How are Hurricanes Named? What are the 2018 Hurricane Names?

Names

You turn on the news, and you it. Jim Cantore is reporting that Tropical Storm Xyz is tracking towards Florida (or South Carolina, or Texas, or any number of places) and a thought pops into your head — why did they name the storm Andrew or Camille or Erin or Opal? Of course, if you’re planning for a storm, there no time to worry about that. However, if you are a hurricane novice, new to a coastal area, or just never took the time to find out why, you may be wondering how is that storm named?

In the 1950s, the National Hurricane Center began naming Atlantic storms. In 1972, the World Meteorological Organization formed the Tropical Cyclone Project (www.wmo.int) that ultimately became the governing body for naming Atlantic storms. There’s more to the story, but in the interest of time, the WMO hosts the committee that creates the list of names.

Now, some of you may notice names popping up that you’ve seen before, or maybe even from storms that you’ve tracked in the past. That’s because the list cycles every six years. The names are alpha-ordered, denoting the number of named storms in a season. If a storm forms in the offseason, the next name on the list will be used.

Some names do cycle out – for example, you’ll never see another Hurricane Andrew or Hurricane Opal. That’s because, once a storm causes a significant amount of damage (loss of life and/or financial damages), that name is retired, likely the next time the WMO committee meets. This is done for reasons of being thoughtful to the victims of destructive storms. (you can see a complete list of retired names here: https://www.nhc.noaa.gov/aboutnames_history.shtml)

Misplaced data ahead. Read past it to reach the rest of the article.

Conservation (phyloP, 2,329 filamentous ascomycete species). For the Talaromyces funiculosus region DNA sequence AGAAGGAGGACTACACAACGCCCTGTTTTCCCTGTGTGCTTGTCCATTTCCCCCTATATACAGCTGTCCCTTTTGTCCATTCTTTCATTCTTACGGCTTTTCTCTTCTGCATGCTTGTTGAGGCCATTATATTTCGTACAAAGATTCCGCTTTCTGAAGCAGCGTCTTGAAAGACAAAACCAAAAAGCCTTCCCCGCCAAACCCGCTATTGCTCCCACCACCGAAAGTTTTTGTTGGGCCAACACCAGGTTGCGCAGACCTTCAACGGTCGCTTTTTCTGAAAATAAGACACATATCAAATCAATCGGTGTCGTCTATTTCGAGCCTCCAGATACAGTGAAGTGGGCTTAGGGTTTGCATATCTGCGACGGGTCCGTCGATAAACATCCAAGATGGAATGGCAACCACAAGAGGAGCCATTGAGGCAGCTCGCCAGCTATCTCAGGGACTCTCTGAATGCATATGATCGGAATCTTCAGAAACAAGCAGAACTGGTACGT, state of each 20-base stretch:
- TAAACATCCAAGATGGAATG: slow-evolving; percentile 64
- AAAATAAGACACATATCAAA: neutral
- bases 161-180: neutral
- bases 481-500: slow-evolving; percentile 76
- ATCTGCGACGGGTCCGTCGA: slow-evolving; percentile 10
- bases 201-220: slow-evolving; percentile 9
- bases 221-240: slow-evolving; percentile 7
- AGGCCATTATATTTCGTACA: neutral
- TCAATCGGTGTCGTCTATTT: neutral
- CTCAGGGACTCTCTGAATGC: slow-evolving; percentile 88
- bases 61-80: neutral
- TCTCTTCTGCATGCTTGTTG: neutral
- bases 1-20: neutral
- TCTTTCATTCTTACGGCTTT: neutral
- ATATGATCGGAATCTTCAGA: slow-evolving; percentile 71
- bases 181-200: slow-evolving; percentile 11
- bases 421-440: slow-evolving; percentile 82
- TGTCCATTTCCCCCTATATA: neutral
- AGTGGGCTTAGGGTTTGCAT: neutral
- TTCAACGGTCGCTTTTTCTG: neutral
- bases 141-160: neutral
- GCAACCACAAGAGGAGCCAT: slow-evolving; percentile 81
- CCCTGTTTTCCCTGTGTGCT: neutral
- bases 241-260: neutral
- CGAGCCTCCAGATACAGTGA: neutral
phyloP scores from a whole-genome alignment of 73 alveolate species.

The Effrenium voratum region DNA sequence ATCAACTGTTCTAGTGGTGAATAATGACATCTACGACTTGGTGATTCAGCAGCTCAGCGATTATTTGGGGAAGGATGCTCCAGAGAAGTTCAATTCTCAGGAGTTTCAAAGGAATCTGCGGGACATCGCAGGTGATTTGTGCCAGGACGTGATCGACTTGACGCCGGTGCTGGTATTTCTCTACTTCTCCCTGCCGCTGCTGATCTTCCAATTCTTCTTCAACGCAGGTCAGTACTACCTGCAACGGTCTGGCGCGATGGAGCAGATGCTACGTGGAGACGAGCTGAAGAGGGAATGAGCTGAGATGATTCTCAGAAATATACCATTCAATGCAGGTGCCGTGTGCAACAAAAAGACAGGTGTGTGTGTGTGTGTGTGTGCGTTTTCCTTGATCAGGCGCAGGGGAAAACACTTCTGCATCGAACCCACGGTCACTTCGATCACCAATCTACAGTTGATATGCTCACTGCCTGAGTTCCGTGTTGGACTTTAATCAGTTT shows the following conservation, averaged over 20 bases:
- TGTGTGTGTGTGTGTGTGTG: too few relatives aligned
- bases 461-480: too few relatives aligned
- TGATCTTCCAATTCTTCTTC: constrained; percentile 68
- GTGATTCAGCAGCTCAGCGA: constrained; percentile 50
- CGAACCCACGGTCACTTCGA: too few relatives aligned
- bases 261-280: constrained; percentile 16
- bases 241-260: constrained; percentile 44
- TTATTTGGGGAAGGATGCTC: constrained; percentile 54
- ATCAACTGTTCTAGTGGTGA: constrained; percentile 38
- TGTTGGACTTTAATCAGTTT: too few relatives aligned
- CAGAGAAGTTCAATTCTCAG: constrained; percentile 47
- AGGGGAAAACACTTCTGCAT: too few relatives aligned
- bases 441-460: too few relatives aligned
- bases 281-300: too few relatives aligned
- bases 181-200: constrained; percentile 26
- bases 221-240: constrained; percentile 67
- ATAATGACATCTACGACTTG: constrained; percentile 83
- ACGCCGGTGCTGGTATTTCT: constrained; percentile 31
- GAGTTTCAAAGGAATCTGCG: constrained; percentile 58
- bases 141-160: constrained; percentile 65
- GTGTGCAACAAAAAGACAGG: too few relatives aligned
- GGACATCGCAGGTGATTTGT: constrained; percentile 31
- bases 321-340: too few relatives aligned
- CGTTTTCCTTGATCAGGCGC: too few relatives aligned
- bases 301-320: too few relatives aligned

One fun fact for retired names – in 2004, there are four names that were retired: Charley, Francis, Ivan, and Jeanne, known to some Floridians as the “Gang of Four”. In that year, all four storms hammered Florida within a six week period. There is a location, in Lakeland, Florida, where all four eyes actually crossed (meaning that they all four intersected at a particular point, on the tracking of their paths).

We will post the prediction of the coming season in an upcoming blog. Currently, we are 53 days from the start of the 2018 Atlantic Hurricane Season. How many of the names will be used? Only time will tell. Will we use 21 names? Will we use more names? Will it be a light or heavy season? We will post more in the coming days!

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